Nelly Bassily | June 16, 2008
Some of the most dramatic environmental changes to take place on the African continent, from the shrinking of Mount Kilimanjaro’s glaciers to the drying up of Lake Chad, have been well publicized – but what do they actually look like? Satellite images documenting these changes, and dozens of other shifts in Africa’s landscape, have been compiled in Africa: Atlas of Our Changing Environment, which was recently published by the United Nation’s Environment Programme. The atlas features “before and after” satellite images taken in 100 locations in every country in Africa, over 35 years. The pictures document environmental degradation, such as disappearing glaciers in Uganda’s Rwenzori Mountains and widening corridors of deforestation in northern Democratic Republic of the Congo. The positive results of environmental initiatives, such as the expansion of wetlands resulting from a restoration project in Diawling National Park, Mauritania, and the protection of forests in Liberia’s Sapo National Park, are also graphically illustrated.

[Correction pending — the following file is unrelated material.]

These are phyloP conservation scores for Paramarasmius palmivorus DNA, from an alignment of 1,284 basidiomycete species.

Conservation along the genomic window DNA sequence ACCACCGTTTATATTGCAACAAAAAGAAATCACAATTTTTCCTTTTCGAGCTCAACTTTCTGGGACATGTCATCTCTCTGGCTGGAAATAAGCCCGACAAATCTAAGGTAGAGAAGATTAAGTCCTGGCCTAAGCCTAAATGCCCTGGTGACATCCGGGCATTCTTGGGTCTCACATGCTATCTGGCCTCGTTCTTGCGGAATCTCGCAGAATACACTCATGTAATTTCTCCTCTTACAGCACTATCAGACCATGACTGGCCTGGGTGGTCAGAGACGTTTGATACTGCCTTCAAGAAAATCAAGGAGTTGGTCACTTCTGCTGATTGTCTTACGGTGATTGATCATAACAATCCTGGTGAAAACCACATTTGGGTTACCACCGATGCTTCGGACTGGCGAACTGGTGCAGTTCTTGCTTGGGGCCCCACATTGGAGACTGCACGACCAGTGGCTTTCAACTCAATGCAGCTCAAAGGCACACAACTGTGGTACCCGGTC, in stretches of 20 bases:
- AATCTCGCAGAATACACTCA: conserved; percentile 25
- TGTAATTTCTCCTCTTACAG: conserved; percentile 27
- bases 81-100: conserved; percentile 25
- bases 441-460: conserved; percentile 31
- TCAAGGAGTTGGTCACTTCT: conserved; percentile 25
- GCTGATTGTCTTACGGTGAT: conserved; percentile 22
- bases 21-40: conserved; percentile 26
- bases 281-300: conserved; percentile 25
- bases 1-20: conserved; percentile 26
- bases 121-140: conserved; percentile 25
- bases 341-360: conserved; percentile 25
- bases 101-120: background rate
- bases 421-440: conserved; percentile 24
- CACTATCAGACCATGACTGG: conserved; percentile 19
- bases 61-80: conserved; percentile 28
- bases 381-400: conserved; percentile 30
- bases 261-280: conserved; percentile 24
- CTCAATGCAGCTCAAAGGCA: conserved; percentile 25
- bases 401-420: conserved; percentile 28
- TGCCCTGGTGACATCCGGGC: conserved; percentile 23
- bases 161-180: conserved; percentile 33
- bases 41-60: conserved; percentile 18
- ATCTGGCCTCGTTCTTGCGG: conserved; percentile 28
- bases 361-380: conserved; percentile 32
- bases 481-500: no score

-To search for “before and after” satellite photos by country or theme, follow this link:
-For a media release describing some of the most significant changes to the African landscape, go to: http://www.unep.org/Documents.Multilingual/Default.asp?DocumentID=538&ArticleID=5834&l=en.
-To download the full report of Africa: Atlas of Our Changing Environment, in English or French, visit: http://www.unep.org/dewa/africa/AfricaAtlas/.